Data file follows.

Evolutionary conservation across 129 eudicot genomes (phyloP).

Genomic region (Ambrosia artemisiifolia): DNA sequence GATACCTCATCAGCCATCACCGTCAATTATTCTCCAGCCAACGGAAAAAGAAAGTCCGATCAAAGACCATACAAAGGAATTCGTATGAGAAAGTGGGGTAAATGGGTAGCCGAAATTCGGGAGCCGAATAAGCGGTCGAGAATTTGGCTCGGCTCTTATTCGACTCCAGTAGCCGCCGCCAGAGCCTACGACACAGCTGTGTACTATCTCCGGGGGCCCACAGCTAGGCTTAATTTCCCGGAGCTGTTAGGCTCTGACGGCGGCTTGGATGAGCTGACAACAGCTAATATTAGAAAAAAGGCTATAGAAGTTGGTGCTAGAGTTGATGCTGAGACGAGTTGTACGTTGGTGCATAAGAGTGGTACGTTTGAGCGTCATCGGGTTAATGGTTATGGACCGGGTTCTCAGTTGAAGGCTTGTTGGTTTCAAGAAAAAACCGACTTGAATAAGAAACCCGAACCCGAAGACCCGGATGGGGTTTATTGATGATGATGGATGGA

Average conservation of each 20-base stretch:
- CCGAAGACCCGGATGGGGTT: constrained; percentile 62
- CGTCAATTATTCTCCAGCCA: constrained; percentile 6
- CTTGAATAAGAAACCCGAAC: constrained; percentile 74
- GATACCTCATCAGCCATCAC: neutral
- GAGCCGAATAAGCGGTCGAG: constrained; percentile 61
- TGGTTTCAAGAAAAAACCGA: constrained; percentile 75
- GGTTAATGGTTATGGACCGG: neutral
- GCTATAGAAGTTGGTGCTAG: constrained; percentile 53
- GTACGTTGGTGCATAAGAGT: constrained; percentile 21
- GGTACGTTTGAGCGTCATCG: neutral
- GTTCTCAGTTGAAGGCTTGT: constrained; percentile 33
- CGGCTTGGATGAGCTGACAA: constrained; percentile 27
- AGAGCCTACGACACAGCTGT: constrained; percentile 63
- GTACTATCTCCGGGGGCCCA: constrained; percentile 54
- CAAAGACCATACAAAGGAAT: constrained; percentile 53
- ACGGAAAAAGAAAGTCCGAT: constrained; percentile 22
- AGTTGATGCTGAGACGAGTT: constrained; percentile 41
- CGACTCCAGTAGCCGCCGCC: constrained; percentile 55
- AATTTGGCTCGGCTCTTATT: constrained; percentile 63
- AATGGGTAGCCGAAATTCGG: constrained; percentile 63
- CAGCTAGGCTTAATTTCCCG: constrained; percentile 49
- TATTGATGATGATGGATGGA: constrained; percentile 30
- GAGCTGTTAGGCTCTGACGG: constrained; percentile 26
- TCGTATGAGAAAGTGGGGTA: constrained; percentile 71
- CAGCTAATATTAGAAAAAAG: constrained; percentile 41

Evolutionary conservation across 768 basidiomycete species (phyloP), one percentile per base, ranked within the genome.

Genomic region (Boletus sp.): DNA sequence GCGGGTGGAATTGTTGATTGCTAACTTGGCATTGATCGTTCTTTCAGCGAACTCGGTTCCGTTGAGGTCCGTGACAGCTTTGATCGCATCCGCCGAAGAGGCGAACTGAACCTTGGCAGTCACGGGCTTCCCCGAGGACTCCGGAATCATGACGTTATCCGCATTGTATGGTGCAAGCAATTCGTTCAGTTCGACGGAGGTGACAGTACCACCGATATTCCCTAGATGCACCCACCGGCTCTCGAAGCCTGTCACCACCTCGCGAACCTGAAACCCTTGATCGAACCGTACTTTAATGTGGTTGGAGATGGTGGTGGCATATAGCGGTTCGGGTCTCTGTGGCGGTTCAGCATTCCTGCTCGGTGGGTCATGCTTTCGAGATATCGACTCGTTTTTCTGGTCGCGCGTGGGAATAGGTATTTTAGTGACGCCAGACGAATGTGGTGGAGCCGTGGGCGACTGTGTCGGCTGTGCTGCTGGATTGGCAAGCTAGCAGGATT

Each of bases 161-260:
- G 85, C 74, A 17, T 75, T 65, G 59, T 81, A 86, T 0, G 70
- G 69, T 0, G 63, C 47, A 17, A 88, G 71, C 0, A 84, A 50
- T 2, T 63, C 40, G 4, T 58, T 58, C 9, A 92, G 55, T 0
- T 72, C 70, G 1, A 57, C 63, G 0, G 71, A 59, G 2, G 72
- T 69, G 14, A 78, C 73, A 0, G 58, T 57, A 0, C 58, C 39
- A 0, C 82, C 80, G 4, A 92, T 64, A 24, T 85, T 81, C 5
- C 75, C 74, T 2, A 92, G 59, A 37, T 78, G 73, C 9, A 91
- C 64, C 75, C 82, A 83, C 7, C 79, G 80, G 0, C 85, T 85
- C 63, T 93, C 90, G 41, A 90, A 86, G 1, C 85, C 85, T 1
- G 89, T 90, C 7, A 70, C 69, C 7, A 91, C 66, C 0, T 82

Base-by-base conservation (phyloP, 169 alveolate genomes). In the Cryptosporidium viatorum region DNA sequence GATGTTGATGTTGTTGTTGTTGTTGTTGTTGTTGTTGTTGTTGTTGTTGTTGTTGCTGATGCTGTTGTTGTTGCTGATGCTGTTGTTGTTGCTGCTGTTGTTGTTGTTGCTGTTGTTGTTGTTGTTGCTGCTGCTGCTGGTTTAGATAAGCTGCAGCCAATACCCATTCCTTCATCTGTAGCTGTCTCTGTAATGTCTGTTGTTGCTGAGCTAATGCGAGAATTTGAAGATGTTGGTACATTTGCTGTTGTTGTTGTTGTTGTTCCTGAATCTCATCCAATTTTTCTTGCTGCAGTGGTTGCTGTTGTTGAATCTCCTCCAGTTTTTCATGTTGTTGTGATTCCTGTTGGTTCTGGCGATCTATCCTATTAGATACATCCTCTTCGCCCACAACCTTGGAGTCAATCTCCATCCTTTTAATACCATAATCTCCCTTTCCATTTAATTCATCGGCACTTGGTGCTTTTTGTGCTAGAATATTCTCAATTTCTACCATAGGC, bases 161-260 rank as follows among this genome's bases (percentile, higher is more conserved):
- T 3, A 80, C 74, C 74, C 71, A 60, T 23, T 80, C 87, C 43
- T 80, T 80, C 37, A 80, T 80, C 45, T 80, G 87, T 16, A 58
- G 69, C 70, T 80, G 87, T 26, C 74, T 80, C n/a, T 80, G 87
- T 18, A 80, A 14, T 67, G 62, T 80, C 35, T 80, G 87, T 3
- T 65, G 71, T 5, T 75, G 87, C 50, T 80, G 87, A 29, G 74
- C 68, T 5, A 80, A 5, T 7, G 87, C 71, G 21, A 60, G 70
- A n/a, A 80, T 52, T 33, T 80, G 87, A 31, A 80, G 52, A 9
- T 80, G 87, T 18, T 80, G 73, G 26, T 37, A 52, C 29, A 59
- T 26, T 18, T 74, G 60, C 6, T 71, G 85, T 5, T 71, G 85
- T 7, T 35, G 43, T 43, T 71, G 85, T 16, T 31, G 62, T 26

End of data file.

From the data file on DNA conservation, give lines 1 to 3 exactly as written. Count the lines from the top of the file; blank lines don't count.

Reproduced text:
Evolutionary conservation across 129 eudicot genomes (phyloP).

Genomic region (Ambrosia artemisiifolia): DNA sequence GATACCTCATCAGCCATCACCGTCAATTATTCTCCAGCCAACGGAAAAAGAAAGTCCGATCAAAGACCATACAAAGGAATTCGTATGAGAAAGTGGGGTAAATGGGTAGCCGAAATTCGGGAGCCGAATAAGCGGTCGAGAATTTGGCTCGGCTCTTATTCGACTCCAGTAGCCGCCGCCAGAGCCTACGACACAGCTGTGTACTATCTCCGGGGGCCCACAGCTAGGCTTAATTTCCCGGAGCTGTTAGGCTCTGACGGCGGCTTGGATGAGCTGACAACAGCTAATATTAGAAAAAAGGCTATAGAAGTTGGTGCTAGAGTTGATGCTGAGACGAGTTGTACGTTGGTGCATAAGAGTGGTACGTTTGAGCGTCATCGGGTTAATGGTTATGGACCGGGTTCTCAGTTGAAGGCTTGTTGGTTTCAAGAAAAAACCGACTTGAATAAGAAACCCGAACCCGAAGACCCGGATGGGGTTTATTGATGATGATGGATGGA

Average conservation of each 20-base stretch: